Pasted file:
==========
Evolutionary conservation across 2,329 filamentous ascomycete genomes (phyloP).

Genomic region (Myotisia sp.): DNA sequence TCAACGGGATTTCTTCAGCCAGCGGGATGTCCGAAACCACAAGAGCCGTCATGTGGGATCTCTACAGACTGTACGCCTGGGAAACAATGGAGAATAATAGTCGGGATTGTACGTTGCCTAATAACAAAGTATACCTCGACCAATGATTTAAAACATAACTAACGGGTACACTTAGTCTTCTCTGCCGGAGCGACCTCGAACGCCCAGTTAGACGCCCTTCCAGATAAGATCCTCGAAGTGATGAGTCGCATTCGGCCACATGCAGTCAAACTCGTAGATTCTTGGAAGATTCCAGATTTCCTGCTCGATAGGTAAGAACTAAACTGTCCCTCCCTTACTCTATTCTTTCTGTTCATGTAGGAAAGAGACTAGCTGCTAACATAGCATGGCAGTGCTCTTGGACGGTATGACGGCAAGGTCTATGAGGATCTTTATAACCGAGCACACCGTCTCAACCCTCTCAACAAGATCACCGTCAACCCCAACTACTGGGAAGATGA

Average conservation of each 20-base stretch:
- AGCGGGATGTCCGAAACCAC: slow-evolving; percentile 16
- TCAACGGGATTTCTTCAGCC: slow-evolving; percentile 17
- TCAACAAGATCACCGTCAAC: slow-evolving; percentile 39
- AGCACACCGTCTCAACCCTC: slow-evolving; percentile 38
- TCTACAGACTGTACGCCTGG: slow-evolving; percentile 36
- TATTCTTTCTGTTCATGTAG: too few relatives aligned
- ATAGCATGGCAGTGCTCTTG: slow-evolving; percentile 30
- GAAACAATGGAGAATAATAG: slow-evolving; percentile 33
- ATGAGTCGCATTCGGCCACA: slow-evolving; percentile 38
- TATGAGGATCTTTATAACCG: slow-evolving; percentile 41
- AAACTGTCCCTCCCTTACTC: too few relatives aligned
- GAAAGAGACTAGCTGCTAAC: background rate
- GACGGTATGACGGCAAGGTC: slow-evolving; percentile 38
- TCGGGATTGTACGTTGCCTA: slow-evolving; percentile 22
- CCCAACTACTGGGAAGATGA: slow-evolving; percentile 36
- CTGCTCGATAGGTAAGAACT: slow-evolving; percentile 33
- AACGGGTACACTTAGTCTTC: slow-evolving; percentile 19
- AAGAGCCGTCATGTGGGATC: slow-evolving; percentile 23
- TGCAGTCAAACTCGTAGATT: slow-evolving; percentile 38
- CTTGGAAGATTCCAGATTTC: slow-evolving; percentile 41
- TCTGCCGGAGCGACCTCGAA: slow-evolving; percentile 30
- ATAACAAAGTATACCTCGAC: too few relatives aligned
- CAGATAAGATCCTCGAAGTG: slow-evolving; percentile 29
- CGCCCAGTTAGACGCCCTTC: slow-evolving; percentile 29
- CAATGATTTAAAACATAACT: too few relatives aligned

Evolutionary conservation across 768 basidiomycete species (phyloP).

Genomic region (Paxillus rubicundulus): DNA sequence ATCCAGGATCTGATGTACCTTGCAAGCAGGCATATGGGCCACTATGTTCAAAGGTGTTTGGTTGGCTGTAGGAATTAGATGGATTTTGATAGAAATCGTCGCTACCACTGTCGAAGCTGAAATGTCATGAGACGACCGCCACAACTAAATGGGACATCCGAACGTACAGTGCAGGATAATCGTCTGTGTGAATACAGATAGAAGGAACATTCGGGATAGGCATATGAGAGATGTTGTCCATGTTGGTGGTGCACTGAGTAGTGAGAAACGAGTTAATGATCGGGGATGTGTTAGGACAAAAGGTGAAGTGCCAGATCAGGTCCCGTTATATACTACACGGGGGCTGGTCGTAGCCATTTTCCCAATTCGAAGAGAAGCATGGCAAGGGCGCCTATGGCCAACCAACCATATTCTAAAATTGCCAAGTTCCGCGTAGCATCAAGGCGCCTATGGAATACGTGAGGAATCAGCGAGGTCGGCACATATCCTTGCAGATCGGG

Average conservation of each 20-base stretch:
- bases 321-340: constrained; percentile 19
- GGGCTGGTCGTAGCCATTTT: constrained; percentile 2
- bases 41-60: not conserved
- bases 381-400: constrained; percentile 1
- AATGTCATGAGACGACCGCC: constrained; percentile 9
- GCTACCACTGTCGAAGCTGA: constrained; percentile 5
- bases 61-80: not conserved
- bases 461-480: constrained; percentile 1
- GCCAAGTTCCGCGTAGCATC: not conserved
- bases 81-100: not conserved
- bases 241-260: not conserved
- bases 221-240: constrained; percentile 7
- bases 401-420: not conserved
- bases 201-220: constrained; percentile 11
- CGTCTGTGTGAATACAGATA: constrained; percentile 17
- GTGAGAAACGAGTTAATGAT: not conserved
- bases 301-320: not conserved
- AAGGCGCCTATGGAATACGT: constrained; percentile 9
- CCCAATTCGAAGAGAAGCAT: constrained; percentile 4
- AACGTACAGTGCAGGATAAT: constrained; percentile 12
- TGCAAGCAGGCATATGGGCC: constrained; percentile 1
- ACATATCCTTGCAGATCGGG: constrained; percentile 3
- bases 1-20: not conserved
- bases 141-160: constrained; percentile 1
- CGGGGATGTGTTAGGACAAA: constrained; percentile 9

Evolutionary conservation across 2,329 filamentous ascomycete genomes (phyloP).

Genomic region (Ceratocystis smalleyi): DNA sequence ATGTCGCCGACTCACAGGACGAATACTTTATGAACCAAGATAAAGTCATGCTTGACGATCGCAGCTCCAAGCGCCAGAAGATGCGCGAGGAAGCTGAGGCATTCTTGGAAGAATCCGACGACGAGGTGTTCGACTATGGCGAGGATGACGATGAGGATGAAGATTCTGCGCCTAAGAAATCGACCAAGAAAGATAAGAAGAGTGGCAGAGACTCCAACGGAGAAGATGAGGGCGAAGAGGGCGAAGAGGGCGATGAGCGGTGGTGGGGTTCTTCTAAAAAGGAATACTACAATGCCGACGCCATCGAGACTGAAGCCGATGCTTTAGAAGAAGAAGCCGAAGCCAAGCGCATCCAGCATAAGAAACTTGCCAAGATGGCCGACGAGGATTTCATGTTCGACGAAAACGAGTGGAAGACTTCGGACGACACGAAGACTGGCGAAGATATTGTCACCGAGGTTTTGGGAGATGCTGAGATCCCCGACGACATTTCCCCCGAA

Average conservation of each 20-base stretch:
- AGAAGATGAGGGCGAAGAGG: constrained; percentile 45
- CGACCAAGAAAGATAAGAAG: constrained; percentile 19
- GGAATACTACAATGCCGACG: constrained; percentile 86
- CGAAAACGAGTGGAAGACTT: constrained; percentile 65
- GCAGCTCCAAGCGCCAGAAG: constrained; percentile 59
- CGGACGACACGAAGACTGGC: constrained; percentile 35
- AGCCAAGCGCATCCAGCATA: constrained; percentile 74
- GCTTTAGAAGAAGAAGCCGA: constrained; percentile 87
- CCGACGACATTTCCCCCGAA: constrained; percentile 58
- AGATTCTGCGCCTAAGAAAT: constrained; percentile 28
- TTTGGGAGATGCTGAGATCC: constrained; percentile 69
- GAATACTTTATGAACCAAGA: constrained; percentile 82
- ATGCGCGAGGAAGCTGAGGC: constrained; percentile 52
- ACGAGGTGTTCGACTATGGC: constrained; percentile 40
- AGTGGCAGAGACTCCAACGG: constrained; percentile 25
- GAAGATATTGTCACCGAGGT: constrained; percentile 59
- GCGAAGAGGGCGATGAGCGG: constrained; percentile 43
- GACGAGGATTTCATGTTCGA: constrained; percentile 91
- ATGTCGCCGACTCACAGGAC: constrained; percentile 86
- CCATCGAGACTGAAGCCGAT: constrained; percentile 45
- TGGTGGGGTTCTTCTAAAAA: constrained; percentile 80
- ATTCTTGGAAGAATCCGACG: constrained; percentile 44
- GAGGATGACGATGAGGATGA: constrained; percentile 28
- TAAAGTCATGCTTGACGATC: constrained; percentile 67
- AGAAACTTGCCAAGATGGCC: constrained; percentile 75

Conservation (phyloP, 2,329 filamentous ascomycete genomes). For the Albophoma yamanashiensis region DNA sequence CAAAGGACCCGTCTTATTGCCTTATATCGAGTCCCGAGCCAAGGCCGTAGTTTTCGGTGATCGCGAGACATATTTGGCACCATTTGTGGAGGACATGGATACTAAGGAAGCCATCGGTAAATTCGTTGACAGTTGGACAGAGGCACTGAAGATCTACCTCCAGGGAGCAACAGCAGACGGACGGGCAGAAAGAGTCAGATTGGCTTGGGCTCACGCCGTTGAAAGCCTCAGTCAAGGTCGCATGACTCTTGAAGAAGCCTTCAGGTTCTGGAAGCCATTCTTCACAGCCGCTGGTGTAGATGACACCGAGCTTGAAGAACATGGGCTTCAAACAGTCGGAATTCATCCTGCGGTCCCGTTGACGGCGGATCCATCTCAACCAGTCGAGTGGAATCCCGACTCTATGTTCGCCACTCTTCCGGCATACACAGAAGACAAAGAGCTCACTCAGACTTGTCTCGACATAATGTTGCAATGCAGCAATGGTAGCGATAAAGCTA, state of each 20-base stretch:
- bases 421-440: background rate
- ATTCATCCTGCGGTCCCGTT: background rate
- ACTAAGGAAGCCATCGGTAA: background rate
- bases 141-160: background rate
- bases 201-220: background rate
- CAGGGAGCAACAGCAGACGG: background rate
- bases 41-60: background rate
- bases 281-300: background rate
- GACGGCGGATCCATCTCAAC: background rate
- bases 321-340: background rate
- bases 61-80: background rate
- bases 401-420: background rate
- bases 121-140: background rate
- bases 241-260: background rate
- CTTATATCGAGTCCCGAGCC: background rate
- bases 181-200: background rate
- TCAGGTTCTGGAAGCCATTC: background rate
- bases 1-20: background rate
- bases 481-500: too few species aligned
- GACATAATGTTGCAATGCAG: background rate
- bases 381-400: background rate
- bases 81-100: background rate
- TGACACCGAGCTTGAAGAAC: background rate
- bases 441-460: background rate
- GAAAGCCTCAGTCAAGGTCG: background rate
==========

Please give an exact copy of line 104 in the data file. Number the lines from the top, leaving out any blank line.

- bases 481-500: too few species aligned